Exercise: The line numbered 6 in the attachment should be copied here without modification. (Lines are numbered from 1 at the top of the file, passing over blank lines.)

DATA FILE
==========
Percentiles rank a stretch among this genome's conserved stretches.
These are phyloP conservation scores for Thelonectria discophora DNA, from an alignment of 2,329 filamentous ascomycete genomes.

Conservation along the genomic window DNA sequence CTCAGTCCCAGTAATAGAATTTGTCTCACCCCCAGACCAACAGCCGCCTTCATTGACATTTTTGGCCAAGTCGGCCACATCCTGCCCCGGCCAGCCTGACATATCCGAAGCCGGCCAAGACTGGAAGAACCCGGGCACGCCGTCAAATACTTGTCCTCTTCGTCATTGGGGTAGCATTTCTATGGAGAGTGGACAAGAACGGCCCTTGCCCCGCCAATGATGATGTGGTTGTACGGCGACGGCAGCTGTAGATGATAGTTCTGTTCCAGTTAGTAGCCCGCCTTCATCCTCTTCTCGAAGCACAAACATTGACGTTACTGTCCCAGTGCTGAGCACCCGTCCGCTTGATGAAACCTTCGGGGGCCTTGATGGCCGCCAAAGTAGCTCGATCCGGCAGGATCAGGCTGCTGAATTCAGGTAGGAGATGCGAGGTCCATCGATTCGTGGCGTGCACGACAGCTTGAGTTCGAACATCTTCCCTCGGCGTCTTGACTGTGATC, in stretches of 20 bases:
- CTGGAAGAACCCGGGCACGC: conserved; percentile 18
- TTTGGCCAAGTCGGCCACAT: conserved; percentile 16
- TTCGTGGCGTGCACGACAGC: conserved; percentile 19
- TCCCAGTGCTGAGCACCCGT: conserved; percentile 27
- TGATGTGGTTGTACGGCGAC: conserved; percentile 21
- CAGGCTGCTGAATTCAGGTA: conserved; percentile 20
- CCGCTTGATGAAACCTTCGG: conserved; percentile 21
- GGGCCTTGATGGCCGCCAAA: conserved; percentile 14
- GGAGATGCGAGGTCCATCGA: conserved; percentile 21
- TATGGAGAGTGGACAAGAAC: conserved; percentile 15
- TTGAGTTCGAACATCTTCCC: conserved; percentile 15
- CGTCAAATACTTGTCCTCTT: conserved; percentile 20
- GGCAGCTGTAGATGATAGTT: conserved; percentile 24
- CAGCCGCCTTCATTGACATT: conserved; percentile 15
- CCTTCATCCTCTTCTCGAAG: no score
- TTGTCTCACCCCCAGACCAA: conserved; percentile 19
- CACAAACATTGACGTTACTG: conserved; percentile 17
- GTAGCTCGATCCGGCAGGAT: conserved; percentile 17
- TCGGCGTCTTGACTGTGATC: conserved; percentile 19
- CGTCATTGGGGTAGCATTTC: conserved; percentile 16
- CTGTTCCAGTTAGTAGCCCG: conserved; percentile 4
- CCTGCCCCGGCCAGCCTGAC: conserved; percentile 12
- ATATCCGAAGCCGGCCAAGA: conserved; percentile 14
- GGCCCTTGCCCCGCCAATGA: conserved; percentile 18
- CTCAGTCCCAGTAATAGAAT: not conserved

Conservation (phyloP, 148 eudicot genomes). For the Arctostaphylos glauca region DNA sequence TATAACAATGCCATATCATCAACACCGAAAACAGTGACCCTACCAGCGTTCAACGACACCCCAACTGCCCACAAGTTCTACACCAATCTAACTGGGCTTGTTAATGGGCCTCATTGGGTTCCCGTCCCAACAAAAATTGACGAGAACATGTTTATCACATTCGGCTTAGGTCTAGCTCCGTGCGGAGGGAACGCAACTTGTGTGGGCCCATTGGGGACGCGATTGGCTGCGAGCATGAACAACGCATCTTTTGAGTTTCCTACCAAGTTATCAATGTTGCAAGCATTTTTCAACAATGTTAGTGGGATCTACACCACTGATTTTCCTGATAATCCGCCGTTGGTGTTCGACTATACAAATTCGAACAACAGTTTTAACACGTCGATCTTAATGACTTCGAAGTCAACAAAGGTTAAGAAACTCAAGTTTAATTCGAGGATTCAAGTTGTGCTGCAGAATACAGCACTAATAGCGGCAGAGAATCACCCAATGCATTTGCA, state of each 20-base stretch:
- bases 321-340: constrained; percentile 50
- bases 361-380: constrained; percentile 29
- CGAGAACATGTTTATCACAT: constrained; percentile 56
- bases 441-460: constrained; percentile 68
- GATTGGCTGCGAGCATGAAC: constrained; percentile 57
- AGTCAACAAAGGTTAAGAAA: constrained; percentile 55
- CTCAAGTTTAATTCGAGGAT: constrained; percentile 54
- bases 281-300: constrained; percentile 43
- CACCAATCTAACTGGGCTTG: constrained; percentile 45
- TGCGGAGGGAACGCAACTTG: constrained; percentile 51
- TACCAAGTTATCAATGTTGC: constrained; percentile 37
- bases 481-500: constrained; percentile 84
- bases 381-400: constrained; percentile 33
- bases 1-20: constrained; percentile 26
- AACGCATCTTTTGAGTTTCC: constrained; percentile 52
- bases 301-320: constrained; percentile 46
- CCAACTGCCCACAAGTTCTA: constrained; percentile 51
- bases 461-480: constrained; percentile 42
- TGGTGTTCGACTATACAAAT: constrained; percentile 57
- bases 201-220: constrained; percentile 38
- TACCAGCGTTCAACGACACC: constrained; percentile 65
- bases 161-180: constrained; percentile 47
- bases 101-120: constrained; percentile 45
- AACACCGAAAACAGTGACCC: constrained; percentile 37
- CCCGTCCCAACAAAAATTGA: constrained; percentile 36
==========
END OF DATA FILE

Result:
- TTCGTGGCGTGCACGACAGC: conserved; percentile 19